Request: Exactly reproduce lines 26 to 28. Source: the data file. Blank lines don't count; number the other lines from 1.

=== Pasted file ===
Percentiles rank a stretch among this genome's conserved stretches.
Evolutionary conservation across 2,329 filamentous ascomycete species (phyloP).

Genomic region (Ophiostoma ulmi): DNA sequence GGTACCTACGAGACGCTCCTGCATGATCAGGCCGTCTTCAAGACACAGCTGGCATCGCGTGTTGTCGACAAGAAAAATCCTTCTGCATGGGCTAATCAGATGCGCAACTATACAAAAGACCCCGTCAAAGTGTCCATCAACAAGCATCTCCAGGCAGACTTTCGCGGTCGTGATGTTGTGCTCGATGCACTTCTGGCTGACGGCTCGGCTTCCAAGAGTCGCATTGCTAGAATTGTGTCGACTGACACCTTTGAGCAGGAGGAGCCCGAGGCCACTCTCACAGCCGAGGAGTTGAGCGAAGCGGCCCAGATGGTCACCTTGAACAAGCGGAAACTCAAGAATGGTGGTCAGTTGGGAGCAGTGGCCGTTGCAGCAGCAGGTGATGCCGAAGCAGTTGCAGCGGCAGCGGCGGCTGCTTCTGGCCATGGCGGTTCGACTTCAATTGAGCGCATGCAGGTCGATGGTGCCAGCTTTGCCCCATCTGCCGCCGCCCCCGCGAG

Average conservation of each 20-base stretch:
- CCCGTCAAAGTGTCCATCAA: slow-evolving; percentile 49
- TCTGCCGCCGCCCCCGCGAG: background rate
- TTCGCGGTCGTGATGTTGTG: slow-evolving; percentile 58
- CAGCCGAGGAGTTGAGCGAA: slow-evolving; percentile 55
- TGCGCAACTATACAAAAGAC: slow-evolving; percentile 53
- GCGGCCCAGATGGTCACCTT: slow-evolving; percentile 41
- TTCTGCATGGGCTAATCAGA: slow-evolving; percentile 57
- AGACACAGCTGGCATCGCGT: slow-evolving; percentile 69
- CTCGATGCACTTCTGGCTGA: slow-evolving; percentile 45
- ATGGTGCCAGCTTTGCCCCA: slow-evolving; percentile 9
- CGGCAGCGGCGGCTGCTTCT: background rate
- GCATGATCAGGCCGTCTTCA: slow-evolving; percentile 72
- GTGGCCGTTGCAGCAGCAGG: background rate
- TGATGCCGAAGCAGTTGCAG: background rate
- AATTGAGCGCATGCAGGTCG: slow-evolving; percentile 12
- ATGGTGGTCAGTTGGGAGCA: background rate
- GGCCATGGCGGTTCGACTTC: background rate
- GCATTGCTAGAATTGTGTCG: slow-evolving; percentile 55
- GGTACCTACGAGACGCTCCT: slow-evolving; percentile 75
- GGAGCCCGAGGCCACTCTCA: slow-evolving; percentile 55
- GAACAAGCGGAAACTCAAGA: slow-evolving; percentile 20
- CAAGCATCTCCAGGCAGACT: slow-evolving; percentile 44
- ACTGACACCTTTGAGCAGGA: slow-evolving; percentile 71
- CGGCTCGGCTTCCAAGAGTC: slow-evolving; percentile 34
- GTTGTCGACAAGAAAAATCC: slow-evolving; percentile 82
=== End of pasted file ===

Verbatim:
- CAAGCATCTCCAGGCAGACT: slow-evolving; percentile 44
- ACTGACACCTTTGAGCAGGA: slow-evolving; percentile 71
- CGGCTCGGCTTCCAAGAGTC: slow-evolving; percentile 34